Carmine Infantino and Roger Ebert.


Carmine Infantino, taking a short break from kicking ass.

In 1947, Infantino drew his first story for DC Comics at the age of 22.   It was a Johnny Thunder back-up story in FLASH COMICS # 86.  It happened to introduce the world to the BLACK CANARY, a character still popular sixty-five years later.

black canary first

So Carmine Infantino was making comic book history, literally from the word “go”.

You need more history?  Okay, the entire comics industry as it exists today, is built (essentially) from this single issue from 1956:

showcase 4When Carmine Infantino and Bob Kanigher (along with Julie Schwartz) re-imagined the moribund character of The Flash in Showcase #4,  they started the Silver Age of comics.  Adopting the new, science fiction style of the atomic age, they made the modern super-hero streamlined, slick, sexy, and a huge hit.  Soon followed Green Lantern, then the Justice League, then the Fantastic Four and Marvel Comics and us all getting into the hobby, and you reading this blog.  The floodgates started here.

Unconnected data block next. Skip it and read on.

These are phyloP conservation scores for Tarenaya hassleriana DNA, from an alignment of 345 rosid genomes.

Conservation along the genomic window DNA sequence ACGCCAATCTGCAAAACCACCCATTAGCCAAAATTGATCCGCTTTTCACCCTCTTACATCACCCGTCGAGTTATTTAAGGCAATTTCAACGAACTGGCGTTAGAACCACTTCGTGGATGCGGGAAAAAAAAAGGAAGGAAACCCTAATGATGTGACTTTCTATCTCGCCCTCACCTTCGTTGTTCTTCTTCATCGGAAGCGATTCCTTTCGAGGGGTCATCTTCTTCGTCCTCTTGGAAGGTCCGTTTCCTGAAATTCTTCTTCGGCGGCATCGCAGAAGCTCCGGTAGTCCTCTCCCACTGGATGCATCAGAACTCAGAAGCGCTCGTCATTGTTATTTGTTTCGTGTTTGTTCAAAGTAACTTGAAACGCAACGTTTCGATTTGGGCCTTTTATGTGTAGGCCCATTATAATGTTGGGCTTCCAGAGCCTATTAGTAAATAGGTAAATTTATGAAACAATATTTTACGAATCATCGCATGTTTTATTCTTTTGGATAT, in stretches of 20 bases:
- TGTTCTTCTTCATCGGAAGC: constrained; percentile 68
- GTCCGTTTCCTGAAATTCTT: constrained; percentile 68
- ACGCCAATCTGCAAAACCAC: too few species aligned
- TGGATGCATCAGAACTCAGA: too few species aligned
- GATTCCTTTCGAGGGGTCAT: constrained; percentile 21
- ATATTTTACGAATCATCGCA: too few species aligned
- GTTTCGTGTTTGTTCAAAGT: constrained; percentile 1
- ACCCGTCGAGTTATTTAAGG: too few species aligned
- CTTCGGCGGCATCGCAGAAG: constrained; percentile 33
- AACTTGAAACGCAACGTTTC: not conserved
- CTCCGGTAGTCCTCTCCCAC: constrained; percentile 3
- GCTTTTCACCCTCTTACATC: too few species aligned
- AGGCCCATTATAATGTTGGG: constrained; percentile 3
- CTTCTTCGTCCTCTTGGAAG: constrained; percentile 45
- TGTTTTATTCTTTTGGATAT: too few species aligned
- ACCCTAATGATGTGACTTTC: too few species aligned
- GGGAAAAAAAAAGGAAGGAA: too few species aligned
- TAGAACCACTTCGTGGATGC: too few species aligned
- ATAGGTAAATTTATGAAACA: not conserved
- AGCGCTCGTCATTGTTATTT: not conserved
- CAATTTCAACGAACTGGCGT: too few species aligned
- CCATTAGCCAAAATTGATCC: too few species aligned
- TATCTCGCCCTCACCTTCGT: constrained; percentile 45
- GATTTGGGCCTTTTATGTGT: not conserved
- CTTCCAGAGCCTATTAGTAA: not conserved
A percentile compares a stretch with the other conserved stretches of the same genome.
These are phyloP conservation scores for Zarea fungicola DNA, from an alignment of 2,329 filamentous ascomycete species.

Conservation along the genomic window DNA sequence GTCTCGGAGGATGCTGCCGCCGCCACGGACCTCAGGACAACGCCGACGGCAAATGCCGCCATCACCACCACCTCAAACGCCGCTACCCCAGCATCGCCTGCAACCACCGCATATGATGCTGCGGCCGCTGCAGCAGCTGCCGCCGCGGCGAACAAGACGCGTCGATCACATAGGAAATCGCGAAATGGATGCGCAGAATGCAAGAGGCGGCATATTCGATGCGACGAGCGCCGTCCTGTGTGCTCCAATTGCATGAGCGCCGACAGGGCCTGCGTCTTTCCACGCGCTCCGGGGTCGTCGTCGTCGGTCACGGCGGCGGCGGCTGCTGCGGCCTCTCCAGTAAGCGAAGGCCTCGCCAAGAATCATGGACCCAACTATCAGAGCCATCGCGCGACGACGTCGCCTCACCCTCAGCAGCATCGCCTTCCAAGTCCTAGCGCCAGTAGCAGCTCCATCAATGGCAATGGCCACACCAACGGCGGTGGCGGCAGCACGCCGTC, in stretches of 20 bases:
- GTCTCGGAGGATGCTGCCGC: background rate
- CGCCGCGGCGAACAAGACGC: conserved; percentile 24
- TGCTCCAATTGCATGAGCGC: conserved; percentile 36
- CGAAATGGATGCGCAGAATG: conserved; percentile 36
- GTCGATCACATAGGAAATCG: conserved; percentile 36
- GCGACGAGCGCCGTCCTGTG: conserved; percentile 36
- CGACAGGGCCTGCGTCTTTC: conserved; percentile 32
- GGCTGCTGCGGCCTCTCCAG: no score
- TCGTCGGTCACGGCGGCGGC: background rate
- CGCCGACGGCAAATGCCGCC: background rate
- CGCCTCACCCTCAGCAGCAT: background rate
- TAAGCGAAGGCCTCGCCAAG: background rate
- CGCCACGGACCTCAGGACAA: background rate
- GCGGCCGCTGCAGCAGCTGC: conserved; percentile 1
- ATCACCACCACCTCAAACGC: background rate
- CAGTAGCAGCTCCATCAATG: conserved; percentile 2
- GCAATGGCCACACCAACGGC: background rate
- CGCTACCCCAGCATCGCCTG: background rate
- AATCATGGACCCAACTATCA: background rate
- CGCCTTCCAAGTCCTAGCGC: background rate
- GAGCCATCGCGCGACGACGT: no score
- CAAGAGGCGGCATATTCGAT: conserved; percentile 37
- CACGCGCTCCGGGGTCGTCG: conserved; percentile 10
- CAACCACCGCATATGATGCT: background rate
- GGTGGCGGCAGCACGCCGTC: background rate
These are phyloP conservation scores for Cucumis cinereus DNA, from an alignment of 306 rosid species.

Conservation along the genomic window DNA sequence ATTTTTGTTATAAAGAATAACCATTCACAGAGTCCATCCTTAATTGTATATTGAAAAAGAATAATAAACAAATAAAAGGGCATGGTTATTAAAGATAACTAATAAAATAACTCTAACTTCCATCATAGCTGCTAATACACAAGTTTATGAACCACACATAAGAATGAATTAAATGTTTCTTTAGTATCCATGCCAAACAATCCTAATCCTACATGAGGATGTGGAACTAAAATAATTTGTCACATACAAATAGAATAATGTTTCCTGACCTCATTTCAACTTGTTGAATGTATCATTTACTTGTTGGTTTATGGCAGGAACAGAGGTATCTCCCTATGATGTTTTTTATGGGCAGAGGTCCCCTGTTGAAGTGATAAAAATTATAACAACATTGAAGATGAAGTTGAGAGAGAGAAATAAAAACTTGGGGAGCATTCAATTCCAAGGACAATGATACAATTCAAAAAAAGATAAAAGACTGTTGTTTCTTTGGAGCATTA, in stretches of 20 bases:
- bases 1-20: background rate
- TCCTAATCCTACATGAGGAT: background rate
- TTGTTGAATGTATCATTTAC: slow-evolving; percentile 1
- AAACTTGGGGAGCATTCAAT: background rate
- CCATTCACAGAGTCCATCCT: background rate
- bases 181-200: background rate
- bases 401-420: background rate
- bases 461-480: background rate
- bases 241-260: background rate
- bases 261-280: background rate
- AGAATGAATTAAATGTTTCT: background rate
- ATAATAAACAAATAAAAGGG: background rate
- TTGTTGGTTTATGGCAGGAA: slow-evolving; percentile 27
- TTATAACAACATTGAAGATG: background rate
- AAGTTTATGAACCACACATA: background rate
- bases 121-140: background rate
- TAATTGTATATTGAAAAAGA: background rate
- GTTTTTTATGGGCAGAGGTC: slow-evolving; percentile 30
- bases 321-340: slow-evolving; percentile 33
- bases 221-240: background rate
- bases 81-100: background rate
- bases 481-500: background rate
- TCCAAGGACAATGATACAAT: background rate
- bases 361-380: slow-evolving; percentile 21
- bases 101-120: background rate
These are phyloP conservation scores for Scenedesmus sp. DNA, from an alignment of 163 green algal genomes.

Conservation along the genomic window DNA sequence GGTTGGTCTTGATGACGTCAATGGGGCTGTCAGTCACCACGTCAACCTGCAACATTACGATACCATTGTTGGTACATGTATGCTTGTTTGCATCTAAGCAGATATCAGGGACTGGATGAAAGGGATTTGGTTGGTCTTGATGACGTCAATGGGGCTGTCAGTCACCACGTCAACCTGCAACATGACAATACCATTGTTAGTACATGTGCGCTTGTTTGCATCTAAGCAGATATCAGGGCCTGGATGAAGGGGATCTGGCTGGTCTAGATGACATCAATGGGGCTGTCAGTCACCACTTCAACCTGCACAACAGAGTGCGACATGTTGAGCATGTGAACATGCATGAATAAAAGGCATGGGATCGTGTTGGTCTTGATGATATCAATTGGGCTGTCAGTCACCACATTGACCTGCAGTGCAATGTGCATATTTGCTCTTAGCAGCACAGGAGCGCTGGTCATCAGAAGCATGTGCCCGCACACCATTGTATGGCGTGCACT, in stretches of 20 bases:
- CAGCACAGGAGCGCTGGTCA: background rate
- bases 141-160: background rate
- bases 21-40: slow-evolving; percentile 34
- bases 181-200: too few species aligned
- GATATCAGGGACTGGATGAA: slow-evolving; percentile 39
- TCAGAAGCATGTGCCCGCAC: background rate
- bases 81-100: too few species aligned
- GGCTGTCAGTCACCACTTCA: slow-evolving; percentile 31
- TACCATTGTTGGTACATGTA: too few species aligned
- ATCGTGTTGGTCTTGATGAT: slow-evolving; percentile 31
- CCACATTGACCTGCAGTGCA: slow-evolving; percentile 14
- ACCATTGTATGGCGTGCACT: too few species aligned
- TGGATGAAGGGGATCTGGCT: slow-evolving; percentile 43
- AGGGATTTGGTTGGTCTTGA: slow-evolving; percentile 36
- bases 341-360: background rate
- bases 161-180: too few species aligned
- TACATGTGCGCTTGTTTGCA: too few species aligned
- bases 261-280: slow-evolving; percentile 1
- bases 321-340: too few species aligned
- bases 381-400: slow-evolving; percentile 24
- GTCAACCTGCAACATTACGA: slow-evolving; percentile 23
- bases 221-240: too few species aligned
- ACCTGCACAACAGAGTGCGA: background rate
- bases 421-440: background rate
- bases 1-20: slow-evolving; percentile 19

And any time you think Batman was rescued from obscurity by Frank Miller graphic novels in the 80s, you should know that Carmine Infantino was the first one to pull that re-designing the Dark Knight voodo-kung-fu s*** back in the early 60s.  Before Infantino, The Caped Crusader was doing this:

rainboy batman

Carmine’s “New Look” Batman, saved us from Rainbow Batman, Zebra Batman, Monkey Batman and the Ghost of Batman-Monkey of Rainbow Zebra World with this kind of thing:

I dare you to tell me you've never seen this iconic version of Batman from the 60s...

I dare you to tell me you’ve never seen this iconic Carmine Infantino version of Batman from the 60s…

That image is so iconic, we stole it for a cover of Batman and Robin Adventures I worked on.

Rick Burchett did the cover here.

Rick Burchett did the cover here.

But hey, it’s not like we were the only ones to do this cover…

action steal

captain atom steal

manhunter steal

robinspoiler stealDat’s what I mean by an ICONIC image.

Now a few more of my favorite things:

Deadman.  Infantino co-created Deadman.  I freaking LOVE Deadman.

Infantino co-created Deadman. I freaking LOVE Deadman.